It has become almost formulaic: Washington decides a foreign leader is a bad guy and must be removed from his post. Arms, troops, intelligence support, propaganda, and money are supplied to some group or groups opposed to the bad guy, and he’s taken out. The dream is the bad guy is replaced by a plurastic, democratic, rights-respecting government, but the dream remains just that: a dream. In practice, the successors to the bad guy are often worse than the bad guy, and often inimical to US “interests,” however the Washington gang defines “interests.” The probability is rising that this tragic farce will play out again in Syria. From Robert Parry at consortiumnews.com:
If Syrian President Bashar al-Assad meets the same fate as Libya’s Muammar Gaddafi or Iraq’s Saddam Hussein, much of Official Washington would rush out to some chic watering hole to celebrate – one more “bad guy” down, one more “regime change” notch on the belt. But the day after Damascus falls could mark the beginning of the end for the American Republic.
As Syria would descend into even bloodier chaos – with an Al-Qaeda affiliate or its more violent spin-off, the Islamic State, the only real powers left – the first instinct of American politicians and pundits would be to cast blame, most likely at President Barack Obama for not having intervened more aggressively earlier.
A favorite myth of Official Washington is that Syrian “moderates” would have prevailed if only Obama had bombed the Syrian military and provided sophisticated weapons to the rebels.
Though no such “moderate” rebel movement ever existed – at least not in any significant numbers – that reality is ignored by all the “smart people” of Washington. It is simply too good a talking point to surrender. The truth is that Obama was right when he told New York Times columnist Thomas L. Friedman in August 2014 that the notion of a “moderate” rebel force that could achieve much was “always … a fantasy.”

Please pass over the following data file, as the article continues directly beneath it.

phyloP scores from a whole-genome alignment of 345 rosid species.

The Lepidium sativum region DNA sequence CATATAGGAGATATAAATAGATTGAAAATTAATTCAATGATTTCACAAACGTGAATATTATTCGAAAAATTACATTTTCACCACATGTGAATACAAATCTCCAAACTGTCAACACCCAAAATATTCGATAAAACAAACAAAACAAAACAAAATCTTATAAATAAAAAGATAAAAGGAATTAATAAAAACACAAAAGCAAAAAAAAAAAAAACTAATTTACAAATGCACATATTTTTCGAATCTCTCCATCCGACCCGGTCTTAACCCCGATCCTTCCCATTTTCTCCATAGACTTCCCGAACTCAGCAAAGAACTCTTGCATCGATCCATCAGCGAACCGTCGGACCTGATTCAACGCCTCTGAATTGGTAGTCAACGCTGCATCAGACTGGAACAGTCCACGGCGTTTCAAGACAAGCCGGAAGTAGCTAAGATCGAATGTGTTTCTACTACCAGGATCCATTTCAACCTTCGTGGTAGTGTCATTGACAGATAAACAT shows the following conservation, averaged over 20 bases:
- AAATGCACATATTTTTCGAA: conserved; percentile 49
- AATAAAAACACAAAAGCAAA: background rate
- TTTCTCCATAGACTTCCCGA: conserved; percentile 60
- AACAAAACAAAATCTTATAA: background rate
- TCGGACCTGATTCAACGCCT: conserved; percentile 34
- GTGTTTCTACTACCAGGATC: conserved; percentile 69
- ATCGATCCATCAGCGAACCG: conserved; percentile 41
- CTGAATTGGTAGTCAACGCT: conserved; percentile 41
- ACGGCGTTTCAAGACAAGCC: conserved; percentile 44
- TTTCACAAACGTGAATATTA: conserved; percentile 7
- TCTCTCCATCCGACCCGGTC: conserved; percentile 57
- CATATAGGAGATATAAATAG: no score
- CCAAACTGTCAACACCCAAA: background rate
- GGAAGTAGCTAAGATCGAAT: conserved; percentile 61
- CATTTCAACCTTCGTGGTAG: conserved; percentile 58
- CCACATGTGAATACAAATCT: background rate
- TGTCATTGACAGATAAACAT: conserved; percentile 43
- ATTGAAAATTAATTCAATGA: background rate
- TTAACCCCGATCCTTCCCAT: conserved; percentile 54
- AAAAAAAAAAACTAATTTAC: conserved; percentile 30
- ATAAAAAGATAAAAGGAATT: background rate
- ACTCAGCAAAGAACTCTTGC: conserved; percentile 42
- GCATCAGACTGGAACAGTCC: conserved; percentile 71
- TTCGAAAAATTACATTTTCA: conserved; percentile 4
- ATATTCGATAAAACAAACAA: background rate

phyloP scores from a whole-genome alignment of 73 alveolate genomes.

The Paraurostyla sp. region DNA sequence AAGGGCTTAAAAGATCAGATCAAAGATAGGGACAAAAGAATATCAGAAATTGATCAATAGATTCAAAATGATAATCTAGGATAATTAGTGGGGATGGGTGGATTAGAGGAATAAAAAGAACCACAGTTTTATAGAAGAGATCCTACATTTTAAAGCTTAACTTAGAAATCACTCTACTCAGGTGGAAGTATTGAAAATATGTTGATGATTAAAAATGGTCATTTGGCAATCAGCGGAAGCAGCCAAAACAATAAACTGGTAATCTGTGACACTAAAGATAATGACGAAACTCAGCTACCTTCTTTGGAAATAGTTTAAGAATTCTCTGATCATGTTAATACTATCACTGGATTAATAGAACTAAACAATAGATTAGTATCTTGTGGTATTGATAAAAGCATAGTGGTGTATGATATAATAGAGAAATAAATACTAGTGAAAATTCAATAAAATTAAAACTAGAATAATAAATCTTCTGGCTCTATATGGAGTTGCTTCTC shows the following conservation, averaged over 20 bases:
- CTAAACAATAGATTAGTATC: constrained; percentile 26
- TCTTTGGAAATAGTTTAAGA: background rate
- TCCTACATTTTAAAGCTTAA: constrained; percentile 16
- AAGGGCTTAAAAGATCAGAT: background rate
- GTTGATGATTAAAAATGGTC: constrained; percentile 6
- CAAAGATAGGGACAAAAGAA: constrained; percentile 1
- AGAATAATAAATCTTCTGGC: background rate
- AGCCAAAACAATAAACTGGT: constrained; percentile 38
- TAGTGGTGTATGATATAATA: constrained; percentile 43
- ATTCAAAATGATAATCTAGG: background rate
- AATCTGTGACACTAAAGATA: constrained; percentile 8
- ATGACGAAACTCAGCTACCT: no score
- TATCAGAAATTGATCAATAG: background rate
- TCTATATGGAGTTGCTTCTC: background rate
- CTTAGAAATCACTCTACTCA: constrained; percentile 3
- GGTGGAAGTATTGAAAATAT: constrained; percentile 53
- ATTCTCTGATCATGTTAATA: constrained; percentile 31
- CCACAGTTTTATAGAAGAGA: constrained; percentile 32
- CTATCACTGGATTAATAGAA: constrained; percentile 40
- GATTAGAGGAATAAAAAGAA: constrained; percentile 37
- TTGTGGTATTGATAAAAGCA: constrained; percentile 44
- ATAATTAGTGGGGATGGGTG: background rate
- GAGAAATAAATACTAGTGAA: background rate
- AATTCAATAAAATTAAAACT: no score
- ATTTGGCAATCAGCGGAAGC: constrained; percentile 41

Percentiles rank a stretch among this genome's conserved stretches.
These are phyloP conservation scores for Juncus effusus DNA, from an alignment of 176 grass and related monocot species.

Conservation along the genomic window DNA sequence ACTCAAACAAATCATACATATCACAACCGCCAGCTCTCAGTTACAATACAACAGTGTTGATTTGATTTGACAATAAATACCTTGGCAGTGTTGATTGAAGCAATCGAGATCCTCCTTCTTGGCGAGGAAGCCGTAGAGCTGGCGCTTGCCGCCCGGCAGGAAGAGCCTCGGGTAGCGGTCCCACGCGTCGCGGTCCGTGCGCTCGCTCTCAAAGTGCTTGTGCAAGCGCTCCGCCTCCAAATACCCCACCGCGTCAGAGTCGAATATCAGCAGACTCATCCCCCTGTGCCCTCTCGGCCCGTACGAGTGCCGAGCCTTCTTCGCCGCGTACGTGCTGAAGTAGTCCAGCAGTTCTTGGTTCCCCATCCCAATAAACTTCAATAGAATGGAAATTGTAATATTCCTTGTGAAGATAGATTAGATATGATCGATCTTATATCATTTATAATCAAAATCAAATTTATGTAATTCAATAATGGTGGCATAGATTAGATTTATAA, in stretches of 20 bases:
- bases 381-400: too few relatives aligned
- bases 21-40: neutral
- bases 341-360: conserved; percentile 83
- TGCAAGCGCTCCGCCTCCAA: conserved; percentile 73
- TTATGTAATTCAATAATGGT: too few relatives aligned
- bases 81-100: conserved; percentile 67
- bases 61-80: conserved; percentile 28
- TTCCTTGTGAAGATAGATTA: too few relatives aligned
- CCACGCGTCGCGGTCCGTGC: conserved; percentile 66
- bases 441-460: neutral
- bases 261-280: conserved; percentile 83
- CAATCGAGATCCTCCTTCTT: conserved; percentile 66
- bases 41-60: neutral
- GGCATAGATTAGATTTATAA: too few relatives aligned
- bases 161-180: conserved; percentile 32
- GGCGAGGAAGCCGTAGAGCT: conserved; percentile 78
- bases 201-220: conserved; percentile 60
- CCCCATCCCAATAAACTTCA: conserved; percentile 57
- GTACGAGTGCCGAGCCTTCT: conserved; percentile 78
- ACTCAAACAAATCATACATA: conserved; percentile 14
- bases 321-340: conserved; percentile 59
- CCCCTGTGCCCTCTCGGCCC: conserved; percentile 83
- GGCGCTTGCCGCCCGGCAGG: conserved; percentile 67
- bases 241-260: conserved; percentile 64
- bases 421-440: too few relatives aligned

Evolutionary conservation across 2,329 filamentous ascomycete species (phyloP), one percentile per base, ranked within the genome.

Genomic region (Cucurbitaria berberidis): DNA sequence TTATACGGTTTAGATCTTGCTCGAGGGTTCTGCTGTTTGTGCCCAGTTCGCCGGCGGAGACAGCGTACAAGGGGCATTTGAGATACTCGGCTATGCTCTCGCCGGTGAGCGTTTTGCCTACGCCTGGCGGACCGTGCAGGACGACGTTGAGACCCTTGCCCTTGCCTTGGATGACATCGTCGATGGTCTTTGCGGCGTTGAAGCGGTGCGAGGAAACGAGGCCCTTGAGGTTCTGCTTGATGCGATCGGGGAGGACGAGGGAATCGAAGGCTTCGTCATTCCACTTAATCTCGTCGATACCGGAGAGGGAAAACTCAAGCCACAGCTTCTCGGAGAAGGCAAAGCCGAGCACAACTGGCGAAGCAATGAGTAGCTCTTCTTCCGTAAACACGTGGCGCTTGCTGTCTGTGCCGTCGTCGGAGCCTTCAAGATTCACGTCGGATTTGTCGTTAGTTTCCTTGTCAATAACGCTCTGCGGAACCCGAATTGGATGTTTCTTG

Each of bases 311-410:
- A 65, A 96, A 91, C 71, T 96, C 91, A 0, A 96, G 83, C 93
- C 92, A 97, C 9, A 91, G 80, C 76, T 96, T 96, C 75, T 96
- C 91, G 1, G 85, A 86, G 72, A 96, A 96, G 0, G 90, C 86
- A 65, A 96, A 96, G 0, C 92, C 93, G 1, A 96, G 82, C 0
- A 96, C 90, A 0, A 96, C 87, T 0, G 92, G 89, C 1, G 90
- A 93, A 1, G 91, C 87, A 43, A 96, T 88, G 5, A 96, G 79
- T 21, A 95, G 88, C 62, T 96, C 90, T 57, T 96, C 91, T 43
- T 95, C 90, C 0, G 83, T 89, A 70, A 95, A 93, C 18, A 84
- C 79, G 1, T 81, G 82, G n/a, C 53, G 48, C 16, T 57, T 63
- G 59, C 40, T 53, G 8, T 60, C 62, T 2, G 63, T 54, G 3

As much fun as the “who lost Syria” finger-pointing would be, it would soon give way to the horror of what would likely unfold in Syria with either Al-Qaeda’s Nusra Front or the spin-off Islamic State in charge – or possibly a coalition of the two with Al-Qaeda using its new base to plot terror attacks on the West while the Islamic State engaged in its favorite pastime, those YouTube decapitations of infidels – Alawites, Shiites, Christians, even some descendants of the survivors from Turkey’s Armenian genocide a century ago who fled to Syria for safety.
Such a spectacle would be hard for the world to watch and there would be demands on President Obama or his successor to “do something.” But realistic options would be few, with a shattered and scattered Syrian army no longer a viable force capable of driving the terrorists from power.
The remaining option would be to send in the American military, perhaps with some European allies, to try to dislodge Al-Qaeda and/or the Islamic State. But the prospects for success would be slim. The goal of conquering Syria – and possibly re-conquering much of Iraq as well – would be costly, bloody and almost certainly futile.
To continue reading: After Damascus Falls